Now that I come to the end of my first draft I have let it rest for a week or so. After blasting out 40,000 words, I felt like I needed a break from the manuscript so that I could come back to it with a fresh pair of eyes before I do the first self edit.
But to be honest, I think the break away from the manuscript was also to do with fear.
Fear that my words would be rubbish, that they would have lost their sparkle when they first poured out onto the page. Words that I thought were initially magnificent would now appear shallow and rubbish.
In fact I feel terrified to go through this manuscript because I know that it is probably in a bit of a mess.
But I also know that this is what first drafts are meant to look like. We cannot create the perfect manuscript on the first attempt. So how do we get over this fear?
Writing is an Apprenticeship
Just as with anything else we do for the first time, we are always learning and making mistakes in the beginning. It is only through growth that we can actually move to the next level.
Growth goes hand in hand with making mistakes and learning from them. Mistakes are our mechanism to learn from and get better in the writing craft or any other creative pursuit we follow. Growth and mistakes are the two sides of the same coin.
Before I start tackling my manuscript to perform the first edit (the task for this week at least), I find it quite comforting to read this text from Annie Lamont in her book Bird by Bird: Some instructions on writing and life. In this book Lamott has a chapter on writing shitty first drafts. She says:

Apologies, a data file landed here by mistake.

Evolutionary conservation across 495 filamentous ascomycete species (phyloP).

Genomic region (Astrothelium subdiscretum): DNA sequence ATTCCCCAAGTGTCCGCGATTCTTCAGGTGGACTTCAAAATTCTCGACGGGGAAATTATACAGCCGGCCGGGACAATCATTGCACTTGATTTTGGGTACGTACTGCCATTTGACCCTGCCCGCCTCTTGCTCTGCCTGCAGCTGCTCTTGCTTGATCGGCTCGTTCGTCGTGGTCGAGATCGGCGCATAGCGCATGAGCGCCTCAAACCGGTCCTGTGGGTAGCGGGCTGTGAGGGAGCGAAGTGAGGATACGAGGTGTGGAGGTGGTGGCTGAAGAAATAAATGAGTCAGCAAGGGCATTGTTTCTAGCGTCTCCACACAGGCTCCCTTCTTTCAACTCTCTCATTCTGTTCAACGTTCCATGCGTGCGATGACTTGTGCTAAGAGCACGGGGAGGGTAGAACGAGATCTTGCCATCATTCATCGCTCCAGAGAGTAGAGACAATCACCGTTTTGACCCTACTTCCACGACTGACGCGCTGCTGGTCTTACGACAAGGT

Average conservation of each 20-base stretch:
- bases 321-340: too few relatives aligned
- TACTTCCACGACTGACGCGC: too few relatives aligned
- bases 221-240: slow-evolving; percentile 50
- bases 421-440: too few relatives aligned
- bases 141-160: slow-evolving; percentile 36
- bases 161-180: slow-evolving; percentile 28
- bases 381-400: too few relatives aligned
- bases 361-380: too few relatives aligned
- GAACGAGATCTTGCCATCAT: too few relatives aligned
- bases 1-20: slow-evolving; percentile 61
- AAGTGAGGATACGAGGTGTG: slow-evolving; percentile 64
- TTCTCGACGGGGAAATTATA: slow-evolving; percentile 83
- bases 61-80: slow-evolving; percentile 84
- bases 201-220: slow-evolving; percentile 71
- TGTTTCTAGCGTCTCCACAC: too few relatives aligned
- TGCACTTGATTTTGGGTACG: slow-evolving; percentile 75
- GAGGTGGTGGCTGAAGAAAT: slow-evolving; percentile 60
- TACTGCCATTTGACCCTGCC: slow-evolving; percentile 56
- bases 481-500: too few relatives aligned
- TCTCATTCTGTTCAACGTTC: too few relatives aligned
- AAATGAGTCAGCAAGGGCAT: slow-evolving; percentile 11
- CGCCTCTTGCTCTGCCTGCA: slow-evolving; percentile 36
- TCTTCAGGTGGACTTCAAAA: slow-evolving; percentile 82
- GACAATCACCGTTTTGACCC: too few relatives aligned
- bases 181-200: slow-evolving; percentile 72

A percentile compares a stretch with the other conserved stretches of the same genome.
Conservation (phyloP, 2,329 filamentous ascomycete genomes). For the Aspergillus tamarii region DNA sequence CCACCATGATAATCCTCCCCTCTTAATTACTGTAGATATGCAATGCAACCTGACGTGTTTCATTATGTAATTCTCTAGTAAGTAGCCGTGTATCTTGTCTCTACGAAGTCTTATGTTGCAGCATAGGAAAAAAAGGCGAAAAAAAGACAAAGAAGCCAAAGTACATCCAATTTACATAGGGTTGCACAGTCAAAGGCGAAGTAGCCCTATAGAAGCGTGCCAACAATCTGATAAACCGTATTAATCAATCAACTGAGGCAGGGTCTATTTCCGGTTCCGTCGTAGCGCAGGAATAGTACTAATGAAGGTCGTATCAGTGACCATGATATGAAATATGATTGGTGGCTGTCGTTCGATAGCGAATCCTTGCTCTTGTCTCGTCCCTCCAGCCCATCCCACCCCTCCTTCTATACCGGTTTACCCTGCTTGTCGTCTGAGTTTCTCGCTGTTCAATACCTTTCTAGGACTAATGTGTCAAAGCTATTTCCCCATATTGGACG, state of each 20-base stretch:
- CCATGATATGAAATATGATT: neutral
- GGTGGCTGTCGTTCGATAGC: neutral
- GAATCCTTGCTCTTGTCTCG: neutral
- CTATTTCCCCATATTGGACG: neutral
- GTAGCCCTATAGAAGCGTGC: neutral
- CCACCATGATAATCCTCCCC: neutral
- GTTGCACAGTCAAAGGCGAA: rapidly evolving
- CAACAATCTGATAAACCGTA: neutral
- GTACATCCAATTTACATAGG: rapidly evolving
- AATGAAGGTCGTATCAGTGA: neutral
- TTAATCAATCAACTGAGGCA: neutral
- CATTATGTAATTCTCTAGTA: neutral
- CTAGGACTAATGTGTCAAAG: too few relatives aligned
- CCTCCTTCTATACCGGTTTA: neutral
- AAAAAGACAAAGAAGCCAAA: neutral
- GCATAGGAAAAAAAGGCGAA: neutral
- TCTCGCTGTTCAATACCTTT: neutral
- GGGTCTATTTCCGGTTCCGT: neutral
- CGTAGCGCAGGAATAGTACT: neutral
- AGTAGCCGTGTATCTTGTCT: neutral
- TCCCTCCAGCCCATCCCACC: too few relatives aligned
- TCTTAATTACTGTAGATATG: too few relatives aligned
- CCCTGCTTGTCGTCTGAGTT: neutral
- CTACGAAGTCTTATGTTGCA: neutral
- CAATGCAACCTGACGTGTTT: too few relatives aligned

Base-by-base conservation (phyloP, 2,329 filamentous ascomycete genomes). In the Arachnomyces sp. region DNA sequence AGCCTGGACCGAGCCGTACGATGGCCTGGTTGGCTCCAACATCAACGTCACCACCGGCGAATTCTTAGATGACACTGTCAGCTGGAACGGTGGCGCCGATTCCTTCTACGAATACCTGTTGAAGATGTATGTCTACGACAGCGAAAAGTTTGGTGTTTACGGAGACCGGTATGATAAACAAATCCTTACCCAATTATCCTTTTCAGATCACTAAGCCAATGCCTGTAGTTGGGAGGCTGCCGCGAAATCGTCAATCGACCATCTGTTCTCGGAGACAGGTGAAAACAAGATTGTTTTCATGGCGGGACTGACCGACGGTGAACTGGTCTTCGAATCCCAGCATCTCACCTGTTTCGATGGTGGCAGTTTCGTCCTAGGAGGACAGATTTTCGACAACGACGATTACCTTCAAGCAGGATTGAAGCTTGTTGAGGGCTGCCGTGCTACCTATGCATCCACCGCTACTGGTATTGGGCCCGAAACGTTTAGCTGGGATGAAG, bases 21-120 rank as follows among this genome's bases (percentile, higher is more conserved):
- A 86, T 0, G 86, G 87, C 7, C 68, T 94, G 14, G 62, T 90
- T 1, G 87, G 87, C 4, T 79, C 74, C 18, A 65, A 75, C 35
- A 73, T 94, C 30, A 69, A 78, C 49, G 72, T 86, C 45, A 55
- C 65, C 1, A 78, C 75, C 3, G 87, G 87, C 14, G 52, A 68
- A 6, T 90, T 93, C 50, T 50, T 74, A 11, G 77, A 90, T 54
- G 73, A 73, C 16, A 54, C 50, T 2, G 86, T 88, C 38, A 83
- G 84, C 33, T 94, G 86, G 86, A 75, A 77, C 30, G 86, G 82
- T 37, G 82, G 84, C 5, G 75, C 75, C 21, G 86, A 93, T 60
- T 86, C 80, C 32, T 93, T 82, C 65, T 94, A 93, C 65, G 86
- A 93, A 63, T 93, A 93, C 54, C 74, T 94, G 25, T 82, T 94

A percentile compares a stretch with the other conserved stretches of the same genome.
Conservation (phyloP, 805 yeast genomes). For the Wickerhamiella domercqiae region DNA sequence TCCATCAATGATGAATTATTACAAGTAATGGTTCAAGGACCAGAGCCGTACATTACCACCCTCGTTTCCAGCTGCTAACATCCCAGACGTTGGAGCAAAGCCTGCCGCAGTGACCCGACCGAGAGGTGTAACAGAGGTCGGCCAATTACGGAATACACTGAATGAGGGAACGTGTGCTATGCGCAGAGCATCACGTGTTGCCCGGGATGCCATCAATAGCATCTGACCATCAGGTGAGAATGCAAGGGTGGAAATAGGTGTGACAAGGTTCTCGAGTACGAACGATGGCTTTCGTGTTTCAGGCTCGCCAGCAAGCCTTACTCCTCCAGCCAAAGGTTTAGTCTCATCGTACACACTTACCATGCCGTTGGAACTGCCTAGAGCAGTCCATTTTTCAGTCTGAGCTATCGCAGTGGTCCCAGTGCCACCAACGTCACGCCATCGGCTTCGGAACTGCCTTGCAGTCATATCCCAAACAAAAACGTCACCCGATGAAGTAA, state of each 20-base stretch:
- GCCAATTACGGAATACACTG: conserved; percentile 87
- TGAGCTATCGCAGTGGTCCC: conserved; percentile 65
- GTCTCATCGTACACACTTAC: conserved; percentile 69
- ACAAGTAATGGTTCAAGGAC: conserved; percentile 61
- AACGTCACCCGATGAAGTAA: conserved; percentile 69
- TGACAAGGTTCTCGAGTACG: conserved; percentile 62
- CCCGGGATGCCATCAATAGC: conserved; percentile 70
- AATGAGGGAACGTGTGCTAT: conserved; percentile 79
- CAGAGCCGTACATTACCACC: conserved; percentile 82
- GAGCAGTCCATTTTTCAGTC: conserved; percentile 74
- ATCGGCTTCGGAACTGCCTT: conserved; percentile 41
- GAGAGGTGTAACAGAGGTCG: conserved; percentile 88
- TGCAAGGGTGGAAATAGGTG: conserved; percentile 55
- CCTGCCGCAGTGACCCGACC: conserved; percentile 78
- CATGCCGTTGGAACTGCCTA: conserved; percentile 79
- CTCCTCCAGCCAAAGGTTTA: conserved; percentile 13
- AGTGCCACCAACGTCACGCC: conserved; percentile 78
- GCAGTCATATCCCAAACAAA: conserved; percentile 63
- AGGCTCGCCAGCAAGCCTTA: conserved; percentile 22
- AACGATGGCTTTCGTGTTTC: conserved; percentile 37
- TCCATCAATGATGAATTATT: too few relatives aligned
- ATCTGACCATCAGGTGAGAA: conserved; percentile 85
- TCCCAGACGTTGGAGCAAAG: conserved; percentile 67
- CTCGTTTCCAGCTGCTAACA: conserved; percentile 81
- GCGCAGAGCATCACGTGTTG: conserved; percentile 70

All good writers write them. This is how they end up with good second drafts and terrific third drafts. People tend to look at successful writers, writers who are getting the books published, and maybe even doing well financially, and think that they sit down at the desk every morning feeling like a million dollars, feeling great about who they are and how much talent they have and what a great story they have to tell; that they take in a few deep breaths, push back their sleeves, roll their necks a few times to get all the cricks out, and dive in, typing fully formed pages as fast as a court reporter.
But this is just a fantasy of the uninitiated. I know some very great writers, writers you love who write beautifully and have made a great deal of money, and not one of them sits down routinely feeling wildly enthusiastic and confident. Not one of them writes elegant first drafts….For me and most of the other writers I know, writing is not rapturous. In fact the only way I can get anything written at all is write really, really shitty first drafts. The first draft is a child’s draft, where you let it all pour out and then let it romp all over the place, knowing that no one is going to see it and that you can shape it later….If the kid wants to get into really sentimental,weepy, emotional territory, you let him. Just get it all down on paper, because there maybe something great in those six crazy pages that you would never have gotten to by more rational, grown-up means.
So if you are still writing that first draft remember:
- Have fun with the first draft! This is your chance to play and let all your ideas come out onto the page uncensored.
- Let you imagination go wild. This is the stage where your creativity must not be constrained. You must let it run havoc.
- Remember its just the first draft. The goal is to get the words out, not craft award-winning sentences.
And if you have already completed the first draft then:
- Well done! This is a huge achievement in itself. You deserve a pat on the back. Go on, do it now!
- After your mini celebration, this is the time to start the first self edit. Approach it with an open mind and be kind to yourself.
- Remember, this is only the first edit and you will have more time to review the manuscript as time goes by. Don’t edit whilst you criticise yourself, rather approach the editing phase as an opportunity to refine and improve what you have already created.